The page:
4. Wear a mask in public places. Masks are not the ultimate protection and can give a false sense of security if you’re not using them correctly. The point of the mask is to protect others from you if you’re coughing or if you’re sick. But since there are asymptomatic cases of COVID-19 I would suggest wearing a mask because you just don’t know who is a carrier. And in Asia, we live in much denser places than the US where they are telling people not to wear masks. Just a note though to take precaution in how you handle your mask as I’ve seen many people keep touching their mask to adjust it which really is like touching your face with dirty hands.
How To Boost Your Immune System?
The immune system is a complex system and one single nutrient is not going to be the perfect potion to boost immunity. We know popular herbs like echinacea and elderberry and common vitamins like Vitamin C, Vitamin D and zinc are important for immunity, however something as sleep and quality of sleep can tip your immune system off balance.
Vitamin D does not kill the virus, instead what it does, is that it turns on our immune system to suppress the virus. Vitamin D cannot be generated by our body. We need to convert the inactive form D2 into the active D3 form for our bodies to utilise.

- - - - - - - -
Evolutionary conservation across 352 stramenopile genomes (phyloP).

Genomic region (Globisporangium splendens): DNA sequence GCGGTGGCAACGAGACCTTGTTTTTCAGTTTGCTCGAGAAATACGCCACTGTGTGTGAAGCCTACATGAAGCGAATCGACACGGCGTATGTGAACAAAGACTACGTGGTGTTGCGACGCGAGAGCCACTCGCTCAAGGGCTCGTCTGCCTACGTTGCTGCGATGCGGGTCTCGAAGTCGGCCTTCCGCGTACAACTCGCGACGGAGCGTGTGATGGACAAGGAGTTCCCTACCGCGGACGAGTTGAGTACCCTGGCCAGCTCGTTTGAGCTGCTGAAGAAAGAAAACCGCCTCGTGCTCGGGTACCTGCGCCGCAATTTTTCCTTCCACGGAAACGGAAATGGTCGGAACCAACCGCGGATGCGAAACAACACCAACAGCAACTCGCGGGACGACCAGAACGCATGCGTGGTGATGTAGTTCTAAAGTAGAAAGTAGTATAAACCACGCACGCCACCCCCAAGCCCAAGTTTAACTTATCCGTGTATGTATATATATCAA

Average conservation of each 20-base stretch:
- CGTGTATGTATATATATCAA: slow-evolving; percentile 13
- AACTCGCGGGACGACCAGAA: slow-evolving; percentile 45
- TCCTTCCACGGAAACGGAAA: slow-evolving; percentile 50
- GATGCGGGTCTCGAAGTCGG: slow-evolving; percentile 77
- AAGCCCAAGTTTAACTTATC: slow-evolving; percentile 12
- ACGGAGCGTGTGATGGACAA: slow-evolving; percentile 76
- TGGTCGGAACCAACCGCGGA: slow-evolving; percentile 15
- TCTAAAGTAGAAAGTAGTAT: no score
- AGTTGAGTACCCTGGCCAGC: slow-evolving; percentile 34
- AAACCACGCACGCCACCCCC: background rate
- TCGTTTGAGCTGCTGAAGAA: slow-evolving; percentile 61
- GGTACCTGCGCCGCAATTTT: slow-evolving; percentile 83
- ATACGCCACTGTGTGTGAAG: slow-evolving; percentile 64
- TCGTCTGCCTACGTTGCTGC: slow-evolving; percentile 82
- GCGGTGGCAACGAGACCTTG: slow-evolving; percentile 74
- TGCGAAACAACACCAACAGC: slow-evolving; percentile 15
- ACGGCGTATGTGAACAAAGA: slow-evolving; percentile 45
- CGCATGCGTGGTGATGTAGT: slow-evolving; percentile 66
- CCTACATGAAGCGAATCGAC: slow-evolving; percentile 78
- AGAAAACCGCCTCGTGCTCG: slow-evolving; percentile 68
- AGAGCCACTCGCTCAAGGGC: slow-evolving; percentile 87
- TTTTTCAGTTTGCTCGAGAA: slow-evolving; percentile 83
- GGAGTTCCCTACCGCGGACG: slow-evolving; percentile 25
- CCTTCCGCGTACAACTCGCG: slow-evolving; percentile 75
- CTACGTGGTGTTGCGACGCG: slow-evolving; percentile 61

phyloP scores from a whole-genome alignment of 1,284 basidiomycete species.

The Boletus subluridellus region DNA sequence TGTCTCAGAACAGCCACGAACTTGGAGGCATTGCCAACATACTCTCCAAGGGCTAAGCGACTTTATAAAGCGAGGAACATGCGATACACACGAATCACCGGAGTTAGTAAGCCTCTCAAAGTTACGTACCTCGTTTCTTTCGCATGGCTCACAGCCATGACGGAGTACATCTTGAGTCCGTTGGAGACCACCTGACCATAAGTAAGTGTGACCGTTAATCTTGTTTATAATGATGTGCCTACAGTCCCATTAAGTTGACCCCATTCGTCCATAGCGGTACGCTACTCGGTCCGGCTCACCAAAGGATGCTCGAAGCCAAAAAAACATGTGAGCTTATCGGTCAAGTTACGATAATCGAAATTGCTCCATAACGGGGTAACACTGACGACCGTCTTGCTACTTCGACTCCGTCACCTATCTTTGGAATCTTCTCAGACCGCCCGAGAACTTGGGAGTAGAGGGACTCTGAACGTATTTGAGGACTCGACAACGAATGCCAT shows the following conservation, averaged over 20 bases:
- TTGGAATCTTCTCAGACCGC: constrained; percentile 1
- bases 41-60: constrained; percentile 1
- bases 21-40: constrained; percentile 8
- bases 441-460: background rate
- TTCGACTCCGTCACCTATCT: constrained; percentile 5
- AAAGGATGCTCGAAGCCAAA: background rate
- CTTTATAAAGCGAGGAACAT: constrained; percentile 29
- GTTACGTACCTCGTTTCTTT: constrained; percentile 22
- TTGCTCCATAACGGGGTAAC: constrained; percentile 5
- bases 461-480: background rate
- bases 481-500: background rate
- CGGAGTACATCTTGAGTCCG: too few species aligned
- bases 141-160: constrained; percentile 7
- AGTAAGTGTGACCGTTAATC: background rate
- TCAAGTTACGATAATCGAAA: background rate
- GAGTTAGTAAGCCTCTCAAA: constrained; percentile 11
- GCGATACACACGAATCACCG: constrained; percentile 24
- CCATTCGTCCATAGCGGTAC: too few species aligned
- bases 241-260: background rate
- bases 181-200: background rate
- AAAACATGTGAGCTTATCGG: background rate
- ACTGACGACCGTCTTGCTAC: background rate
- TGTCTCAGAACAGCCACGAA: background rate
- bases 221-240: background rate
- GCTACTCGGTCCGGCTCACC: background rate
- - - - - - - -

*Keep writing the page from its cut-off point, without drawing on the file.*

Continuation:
There is a ton of research on Vitamin D and the immune system[¹]and even on H1N1, the first pandemic of the 21st century [²]. But what interests me is this study published in the BMJ (Business Medical Journal) that suggests daily or weekly supplementation of Vitamin D cut the risk of respiratory infection in half, where as big one off doses did not. A modest daily dose of around 800-2000IU was shown to have the best benefits.
However many of us have very low levels of Vitamin D3 and taking 5000 IU once a day seems to be a common dosage among doctors in Hong Kong. I must add though that it is wise to get your Vitamin D3 levels checked every so often since this is a fat soluble vitamin and can be stored in our bodies.
To clear the air, there are a lot of consumer articles about how Vitamin C doesn’t work on COVID-19, and this is true, because there has been no validated research to confirm Vitamin C’s affect on COVID-19 specifically. This virus is too new for us to have much data and studies done on it. But what we do have research, is the next best thing which is Vitamin C’s positive affects on common colds, respiratory infections and pneumonia. In fact, there are already clinical studies on the use of intravenous Vitamin C on the COVID-19.